2015 won’t offer any rest for media’s big two.

The year is approaching its end with uncertainty over the future shape of the two big media corporates - MediaWorks, owner of TV3, and NZME., owner of the Herald.

Both firms have been considering a sale or share float, though nothing has yet come to fruition.

This week Morgan Stanley sold its 6.5 per cent stake in MediaWorks to Cayman Islands-based Minot Light APAC, suggesting there might be some speculative investment opportunities.

Minot Light has links to Bain Capital, the private equity owner of iHeartRadio (formerly Clear Channel), so the investor knows media.


Elsewhere, Australian news outlets hinted that Seven West Media - owner of the Seven Network and Pacific Magazines, among other things - is interested in a stake in MediaWorks.

Seven has been suggested as a potential buyer of TV3 many times.

Meanwhile, APN News & Media - owner of NZME. - has been on roadshows talking to investors and is not ruling out the idea of a float in the future. It has hired new consultants to consider ways of earning revenue from its digital assets such as nzherald.co.nz.

Would a merger of the two groups add up to more than their individual value? MediaWorks has TV3 and Four and half the commercial radio sector, but its digital asset tv3.co.nz is not yet developed.

NZME.'s digital assets, led by nzherald.co.nz, are more developed and lie alongside its newspaper and radio operations. It might want TV assets, in particular, because video content is seen as being so important to the future of digital media and advertising.

Obviously, the two groups' ownership of radio assets creates a major problem. Between them, NZME. and MediaWorks constitute a radio duopoly, and it seems unlikely the notion of one company controlling almost all of commercial radio would go unchallenged by advertisers. Complicating the issue is the fact that both companies are being developed as multi-media firms, with their stars working across brands.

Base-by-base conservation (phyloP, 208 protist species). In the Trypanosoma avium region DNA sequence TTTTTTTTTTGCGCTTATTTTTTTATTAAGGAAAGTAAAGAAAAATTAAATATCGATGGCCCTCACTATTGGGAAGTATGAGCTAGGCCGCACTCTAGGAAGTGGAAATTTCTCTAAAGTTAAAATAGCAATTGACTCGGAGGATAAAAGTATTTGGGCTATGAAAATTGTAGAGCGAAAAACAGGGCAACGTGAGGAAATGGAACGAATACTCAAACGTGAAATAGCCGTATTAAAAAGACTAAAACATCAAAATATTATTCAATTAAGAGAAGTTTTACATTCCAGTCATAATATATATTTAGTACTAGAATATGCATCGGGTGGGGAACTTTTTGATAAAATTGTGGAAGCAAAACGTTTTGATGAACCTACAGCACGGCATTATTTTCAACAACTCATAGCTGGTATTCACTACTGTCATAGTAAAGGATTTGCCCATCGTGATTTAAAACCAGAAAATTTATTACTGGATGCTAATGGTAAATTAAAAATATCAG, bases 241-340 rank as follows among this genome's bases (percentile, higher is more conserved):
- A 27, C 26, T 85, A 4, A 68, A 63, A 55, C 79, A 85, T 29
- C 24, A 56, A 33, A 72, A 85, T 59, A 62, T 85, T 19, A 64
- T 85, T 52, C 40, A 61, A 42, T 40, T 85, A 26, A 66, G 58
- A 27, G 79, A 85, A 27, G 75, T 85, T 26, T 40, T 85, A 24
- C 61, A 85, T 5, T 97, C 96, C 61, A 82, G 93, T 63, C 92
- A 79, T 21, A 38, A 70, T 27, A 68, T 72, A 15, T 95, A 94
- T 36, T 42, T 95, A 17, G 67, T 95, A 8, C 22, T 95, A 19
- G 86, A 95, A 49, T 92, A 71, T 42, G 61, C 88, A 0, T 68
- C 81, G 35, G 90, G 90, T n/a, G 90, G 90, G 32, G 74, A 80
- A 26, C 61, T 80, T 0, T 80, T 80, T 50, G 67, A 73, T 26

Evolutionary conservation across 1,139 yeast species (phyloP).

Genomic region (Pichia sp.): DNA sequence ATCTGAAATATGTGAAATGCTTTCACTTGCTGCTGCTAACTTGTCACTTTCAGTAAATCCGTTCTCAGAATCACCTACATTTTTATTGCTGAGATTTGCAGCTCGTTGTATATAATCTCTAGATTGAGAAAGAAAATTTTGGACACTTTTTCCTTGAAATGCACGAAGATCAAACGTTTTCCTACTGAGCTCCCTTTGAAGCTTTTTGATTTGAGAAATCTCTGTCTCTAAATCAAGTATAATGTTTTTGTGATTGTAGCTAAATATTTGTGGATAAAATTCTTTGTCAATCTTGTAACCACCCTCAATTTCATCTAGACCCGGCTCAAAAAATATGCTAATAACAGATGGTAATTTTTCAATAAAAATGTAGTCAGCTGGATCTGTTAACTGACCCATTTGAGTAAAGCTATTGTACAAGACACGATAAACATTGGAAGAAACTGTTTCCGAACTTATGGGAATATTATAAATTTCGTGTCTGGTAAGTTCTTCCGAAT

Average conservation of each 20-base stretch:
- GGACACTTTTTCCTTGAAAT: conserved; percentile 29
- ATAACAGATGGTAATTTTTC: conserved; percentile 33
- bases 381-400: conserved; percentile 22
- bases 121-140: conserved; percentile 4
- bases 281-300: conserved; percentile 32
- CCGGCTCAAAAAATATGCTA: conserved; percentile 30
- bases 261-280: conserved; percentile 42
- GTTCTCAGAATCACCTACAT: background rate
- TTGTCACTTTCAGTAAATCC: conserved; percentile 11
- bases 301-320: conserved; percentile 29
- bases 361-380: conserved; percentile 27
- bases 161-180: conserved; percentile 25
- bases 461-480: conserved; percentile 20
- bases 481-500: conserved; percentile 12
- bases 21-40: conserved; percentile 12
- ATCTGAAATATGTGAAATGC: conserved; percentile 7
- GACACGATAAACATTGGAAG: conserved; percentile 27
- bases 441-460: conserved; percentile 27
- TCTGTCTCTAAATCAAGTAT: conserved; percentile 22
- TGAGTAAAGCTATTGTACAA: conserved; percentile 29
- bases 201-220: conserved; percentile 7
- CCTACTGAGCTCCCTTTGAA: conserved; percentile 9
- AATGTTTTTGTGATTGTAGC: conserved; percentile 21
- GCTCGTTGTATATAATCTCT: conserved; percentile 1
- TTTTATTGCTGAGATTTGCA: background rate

Unlike other countries, New Zealand has no specific cross-media ownership rules, but a well-placed media player - who works with neither firm - doubts such a deal would pass muster with the Commerce Commission.

The Herald is owned by NZME. but I stress I have no inside knowledge on the way ahead.


Henry slap bang

This is an astonishing time for media, and change will only speed up next year. At NZME. there has already been a big change under new CEO Jane Hastings, with closer ties between the Herald, radio and GrabOne.

Meanwhile, MediaWorks is taking a big risk in deciding to put Paul Henry slap bang at the centre of its TV and talk radio schedules.

Chief executive Mark Weldon is said to be confident Henry can do what has not been done elsewhere - front a new weekday breakfast TV show that is simulcast on radio.

Weldon is a Henry fan and a TV industry source says he believes Henry is so well known that radio listeners will be able to visualise his TV performance.

Weldon - best known for his tenure as head of the NZX - is said to be loving his exposure to the media world. Staff say he is playing a hands-on role developing the new show.

A key issue for Weldon and the board, looking for a buyer, is to create a line-up that makes MediaWorks competitive in the same media markets as its rivals.

A double shot of Henry in the morning is a big risk for RadioLive, but MediaWorks has been bold before.

The company used its period in receivership to negotiate out of deals with Hollywood studios and other programme suppliers. TV3 lost Australian teen soap Home and Away, hurting ratings and ad revenue, and TV3 now has a thin line-up of top US shows, but the strategy has succeeded in removing a load of surplus programming from its vaults.

Apps apocalypse

It's old news that people are turning to mobiles for their digital communications, but the next big thing may be geo-location advertising, or geo-marketing.

Auckland University marketing academic Mike Lee says the main limit is this country's low population density and the resulting shortfall in telecoms infrastructure, which limits the power of geo-locating apps.

If you have such an app, rather than sending a message to your laptop at home, marketers will be able to send you the message when you're, say, within 400m of a certain shop, where you're more likely to act on the message.

"But for that to happen you need a much stronger telecommunications industry for competition that would bring innovation and more coverage."

Some companies are taking the dire risk of being left behind in the move to mobile, Lee believes. Big companies have the resources to make the move, but smaller ones face more risk. "If a firm isn't well resourced it may be too late to get on the bandwagon and adjust to apps on mobiles, adjust websites so they give the ultimate display on mobile."